Christ Unchanging

Christ Unchanging

• Like Christmas, we have lots of visitors at Easter. Please be praying that Christ would be present and working by his Spirit in all our services: Palm Sunday; Maundy Thursday (7p Communion Service); Good Friday (5p + 7p); Easter morning (8:30a + 11a). Thank you!

• Tonight, in honor of Palm Sunday, we’ll be praying for the kingship of Christ in our personal lives, in the Church, and in the world/eternity. His Lordship extends over all creatures, all places, all times.

• A quarter of a century ago, a PCA denominational official went to the microphone at one of our presbytery meetings and warned us in solemn tones that our churches needed to adapt to cultural trends or we would be irrelevant and gone in another 10 years. As the young pastor of a tiny congregation, part of me panicked. Adaptation and relevance weren’t really my thing. Yet even as I went home and second-guessed everything I was doing, another voice was saying, “Jesus Christ is the same yesterday and today and forever” (Heb 13:8), and I knew those words applied not just to his person, but to the constancy of his character and lordship over all cultures, all creation.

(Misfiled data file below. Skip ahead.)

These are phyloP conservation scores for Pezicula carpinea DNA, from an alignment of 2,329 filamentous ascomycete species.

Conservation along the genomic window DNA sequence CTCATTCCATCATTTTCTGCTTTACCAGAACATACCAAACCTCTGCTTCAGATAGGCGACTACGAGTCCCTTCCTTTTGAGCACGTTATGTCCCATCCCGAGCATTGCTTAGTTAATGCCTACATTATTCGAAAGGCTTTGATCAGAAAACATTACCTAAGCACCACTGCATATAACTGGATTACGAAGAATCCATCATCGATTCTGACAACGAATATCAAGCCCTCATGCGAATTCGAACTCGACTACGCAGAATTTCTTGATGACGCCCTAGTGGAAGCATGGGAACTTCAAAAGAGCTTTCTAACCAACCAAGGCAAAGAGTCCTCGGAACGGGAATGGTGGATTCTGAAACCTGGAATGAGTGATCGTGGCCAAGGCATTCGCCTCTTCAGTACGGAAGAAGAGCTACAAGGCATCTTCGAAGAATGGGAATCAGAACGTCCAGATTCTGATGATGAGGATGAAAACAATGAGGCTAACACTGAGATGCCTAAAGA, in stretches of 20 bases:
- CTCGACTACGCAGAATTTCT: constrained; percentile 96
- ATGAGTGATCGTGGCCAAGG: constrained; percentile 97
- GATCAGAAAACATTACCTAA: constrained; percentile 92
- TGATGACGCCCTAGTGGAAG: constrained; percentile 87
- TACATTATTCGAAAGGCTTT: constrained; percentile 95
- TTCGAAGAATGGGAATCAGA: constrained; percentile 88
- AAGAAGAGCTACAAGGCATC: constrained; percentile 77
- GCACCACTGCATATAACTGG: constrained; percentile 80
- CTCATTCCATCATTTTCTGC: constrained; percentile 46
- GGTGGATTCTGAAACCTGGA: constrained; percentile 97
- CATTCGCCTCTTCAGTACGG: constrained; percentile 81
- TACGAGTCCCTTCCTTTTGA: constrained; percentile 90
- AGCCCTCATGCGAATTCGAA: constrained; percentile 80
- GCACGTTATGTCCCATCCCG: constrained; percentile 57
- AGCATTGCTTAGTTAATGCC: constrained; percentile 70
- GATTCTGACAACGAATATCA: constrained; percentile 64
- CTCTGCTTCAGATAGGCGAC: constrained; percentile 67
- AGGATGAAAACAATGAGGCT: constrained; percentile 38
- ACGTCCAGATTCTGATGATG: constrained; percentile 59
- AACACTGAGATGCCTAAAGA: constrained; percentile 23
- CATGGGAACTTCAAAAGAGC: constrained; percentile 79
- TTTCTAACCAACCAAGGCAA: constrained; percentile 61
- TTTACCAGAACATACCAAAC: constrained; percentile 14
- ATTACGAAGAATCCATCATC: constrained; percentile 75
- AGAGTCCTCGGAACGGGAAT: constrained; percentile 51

• This present moment, one of relentless cultural change, feels like another opportunity to panic. Economist Thomas Sowell, a black man in his 80s with a dry sense of humor, recently wrote that 60 years ago if you believed in equality for all people you were a radical. If you believed that same thing 40 years ago you were just a liberal. But if you believe it now (he has Critical Race Theory in mind), you are a racist, since such quaint notions of equality are just vestiges of white privilege. Sowell is not just showing us the irony of a passing ideal, but the complete inversion of one. Such changes now come, almost weekly, one after another.

• Jesus Christ is the same yesterday and today and forever. He does not change like shifting shadows. In the midst of a world in constant motion, he is unmoved. A thousand years are to him like a day, and the events of all years, all days, occur only because they are according to the counsel of his will. Job felt this in his bones, so he said “I know that my Redeemer lives, and at the last he will stand upon the earth” — even when all other cultures, nations, and peoples have fallen.

• There is no crisis capable of demanding that the Church conform to the changing world. The fact is, though the world was made through him, it did not know him. His own people did not receive him. And yet to some in the world, he gave “the right to become the children of God” (Jn 1:10-12). That’s why even in complicated and changing cultural settings (like Corinth), our mission will always be to “preach Christ and him crucified.” His sheep know his voice. When we capture his voice faithfully by preaching the word he has given to us, those he is calling will hear and come. Our adaptation is to him, not to the world. The greatest gift we offer to this broken world is the unchanging Christ.